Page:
<SchemaCatalog xmlns="http://schemas.microsoft.com/xsd/catalog"> <Schema href="file:\\C:\Program Files\Microsoft Office Servers\12.0\B in\bdcmetadata.xsd" targetNamespace="http://schemas.microsoft.com/office/2006/03/ BusinessDataCatalog" /> </SchemaCatalog>
The metadata hierarchy can be seen by reviewing the XML tags of the ADF, which defines a single LOB system and consists of an XML root node, LobSystem. Following is a list of the main metadata XML tags: (For a list of all metadata tags, refer to http://msdn2.microsoft.com/en-us/library/ms544699.aspx.)
LOBSystemInstance This object provides authentication and the connection string information.
Entity This is the key object of the metadata. An entity relates to a real-world object, such as an author, a customer, a sales order, or a product. An entity belongs to a single LOB system and must have a unique name. Entities contain identifiers, methods, filters, and actions. Each entity should define two properties: an identifier (which, in database terms, is the primary key) and a default column. An identifier is used to uniquely identify a particular instance of an entity. In SQL terms, this is the column designated as the primary key. Each entity also consists of a number of child XML element tags. Following is a description of the key components of or related to entities:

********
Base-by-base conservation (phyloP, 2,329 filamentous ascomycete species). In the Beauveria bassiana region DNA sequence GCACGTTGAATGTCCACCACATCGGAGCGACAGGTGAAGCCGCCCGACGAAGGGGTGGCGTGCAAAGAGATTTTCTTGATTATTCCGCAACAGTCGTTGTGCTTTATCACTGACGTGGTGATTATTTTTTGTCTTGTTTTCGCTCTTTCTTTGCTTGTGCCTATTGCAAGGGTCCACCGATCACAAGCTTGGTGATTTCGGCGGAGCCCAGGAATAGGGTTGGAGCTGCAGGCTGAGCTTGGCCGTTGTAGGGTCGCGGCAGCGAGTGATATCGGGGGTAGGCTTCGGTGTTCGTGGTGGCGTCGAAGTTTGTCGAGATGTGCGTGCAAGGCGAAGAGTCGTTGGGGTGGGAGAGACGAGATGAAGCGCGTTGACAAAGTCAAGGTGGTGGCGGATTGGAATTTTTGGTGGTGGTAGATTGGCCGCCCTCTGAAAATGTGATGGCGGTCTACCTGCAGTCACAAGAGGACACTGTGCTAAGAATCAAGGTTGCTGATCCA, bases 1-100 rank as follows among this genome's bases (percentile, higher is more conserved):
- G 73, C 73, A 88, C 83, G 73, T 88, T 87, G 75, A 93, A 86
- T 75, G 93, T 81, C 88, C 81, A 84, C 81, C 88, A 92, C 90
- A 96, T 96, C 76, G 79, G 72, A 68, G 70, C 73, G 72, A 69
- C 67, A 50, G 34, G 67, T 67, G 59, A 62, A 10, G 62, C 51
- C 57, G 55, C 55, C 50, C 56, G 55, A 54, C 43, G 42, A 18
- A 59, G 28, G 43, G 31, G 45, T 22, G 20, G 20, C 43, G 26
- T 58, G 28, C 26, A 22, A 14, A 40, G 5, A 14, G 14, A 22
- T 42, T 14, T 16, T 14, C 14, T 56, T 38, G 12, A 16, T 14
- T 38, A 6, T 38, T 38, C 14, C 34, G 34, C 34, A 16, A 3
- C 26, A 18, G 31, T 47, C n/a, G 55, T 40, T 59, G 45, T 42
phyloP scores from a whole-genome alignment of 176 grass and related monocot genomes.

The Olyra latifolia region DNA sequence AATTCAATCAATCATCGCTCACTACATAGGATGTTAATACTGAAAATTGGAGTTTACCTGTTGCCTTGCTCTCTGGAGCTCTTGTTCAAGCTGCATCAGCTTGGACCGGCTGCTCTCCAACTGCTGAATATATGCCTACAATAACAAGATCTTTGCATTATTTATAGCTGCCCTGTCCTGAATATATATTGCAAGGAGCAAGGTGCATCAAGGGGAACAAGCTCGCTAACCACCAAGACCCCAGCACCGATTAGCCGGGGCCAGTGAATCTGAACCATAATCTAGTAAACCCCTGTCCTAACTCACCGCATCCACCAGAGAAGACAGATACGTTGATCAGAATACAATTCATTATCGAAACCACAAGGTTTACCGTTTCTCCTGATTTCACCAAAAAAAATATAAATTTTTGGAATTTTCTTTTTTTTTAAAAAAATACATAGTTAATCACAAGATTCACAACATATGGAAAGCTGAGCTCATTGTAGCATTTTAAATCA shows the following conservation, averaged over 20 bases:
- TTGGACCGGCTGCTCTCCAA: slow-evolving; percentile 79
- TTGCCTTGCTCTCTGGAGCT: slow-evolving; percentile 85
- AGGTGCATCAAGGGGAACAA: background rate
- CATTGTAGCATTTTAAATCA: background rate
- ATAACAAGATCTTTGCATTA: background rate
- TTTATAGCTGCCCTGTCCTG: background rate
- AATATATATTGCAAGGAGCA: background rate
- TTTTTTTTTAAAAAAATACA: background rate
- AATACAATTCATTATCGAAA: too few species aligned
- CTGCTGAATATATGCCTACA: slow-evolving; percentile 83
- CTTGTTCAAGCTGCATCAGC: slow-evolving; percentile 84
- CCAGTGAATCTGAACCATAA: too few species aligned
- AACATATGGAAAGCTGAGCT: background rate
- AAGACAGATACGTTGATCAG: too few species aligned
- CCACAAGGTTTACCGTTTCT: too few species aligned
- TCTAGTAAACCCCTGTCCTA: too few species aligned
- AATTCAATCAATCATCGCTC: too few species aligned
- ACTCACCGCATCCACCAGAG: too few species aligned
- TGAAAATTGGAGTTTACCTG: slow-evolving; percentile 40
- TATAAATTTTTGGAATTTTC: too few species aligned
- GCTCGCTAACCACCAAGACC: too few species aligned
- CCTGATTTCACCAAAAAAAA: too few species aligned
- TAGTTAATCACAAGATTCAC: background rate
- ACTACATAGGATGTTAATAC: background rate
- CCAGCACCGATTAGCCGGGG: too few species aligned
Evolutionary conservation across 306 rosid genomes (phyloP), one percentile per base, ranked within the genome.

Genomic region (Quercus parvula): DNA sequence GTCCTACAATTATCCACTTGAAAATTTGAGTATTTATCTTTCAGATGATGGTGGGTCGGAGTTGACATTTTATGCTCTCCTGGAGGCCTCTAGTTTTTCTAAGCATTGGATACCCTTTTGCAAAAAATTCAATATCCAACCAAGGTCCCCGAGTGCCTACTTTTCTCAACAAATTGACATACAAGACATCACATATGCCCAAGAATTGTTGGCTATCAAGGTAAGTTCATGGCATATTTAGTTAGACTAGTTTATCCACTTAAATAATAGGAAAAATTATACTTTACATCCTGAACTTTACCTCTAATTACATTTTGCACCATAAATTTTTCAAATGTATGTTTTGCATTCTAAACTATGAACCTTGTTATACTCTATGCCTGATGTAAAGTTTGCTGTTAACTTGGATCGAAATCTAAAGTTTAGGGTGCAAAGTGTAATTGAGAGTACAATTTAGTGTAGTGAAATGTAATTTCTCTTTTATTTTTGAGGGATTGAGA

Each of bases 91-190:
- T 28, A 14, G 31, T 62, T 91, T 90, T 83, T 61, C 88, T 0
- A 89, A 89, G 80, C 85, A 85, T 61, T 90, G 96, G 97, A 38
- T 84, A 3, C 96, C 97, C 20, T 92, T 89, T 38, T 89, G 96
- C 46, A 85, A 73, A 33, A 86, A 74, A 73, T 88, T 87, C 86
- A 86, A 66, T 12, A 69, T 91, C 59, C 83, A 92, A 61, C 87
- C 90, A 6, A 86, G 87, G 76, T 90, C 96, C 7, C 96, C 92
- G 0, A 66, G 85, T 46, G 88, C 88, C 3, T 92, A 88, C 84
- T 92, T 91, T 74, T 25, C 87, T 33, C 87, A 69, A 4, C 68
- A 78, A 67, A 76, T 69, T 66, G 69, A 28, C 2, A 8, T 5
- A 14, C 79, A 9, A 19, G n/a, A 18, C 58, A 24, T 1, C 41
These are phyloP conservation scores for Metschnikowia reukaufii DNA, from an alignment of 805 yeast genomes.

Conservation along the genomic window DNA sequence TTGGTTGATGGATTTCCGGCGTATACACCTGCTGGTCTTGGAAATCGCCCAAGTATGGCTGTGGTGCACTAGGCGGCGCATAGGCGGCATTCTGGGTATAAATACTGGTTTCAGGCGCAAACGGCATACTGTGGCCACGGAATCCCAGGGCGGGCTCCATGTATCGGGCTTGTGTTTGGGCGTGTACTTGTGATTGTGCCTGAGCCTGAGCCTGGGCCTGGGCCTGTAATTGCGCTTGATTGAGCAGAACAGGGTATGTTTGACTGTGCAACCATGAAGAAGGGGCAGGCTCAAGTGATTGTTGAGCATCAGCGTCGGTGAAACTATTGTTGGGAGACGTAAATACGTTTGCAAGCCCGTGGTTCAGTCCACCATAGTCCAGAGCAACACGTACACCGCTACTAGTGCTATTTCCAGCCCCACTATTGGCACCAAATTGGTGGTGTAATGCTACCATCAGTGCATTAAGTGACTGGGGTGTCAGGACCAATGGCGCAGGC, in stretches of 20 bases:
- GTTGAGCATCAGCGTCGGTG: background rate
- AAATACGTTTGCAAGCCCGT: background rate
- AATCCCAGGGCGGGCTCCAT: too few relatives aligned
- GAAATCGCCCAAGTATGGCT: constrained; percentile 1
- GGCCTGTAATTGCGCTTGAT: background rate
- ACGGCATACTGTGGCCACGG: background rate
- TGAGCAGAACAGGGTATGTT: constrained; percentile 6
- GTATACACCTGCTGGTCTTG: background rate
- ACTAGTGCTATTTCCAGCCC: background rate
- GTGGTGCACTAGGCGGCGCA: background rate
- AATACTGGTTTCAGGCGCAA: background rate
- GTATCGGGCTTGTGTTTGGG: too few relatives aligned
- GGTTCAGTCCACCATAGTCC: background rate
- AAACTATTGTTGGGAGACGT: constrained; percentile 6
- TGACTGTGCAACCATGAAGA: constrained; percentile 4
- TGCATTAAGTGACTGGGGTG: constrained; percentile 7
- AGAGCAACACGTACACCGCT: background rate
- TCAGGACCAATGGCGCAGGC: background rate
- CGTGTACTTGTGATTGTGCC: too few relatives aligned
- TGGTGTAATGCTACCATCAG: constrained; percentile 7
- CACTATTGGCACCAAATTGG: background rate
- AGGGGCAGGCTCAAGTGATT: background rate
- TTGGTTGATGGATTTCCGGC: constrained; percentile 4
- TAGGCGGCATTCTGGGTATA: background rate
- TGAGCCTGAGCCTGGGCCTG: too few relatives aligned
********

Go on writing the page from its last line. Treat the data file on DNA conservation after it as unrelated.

Methods These are operations related to an entity. A method is a function that makes calls on the data source to locate an instance or instances of a particular entity. If the data source is a database, the method is a stored procedure or a SQL statement; if the data source is a Web service, the method is a Web method. The metadata must detail everything that SharePoint Server 2007 needs to know to call that method and, therefore, can be likened to interface descriptions. For each method, you should create at least two MethodInstance XML tags. A method instance defines the way to call the method plus default values for its parameters. Some systems, such as SAP, have methods that can be called in multiple ways, depending on the parameters passed. A method instance eliminates the need to duplicate the metadata. Using a method instance, you can define a method as a Finder method, which will return one or more instances of an entity, or as a SpecificFinder method, which will return a specific instance of an entity.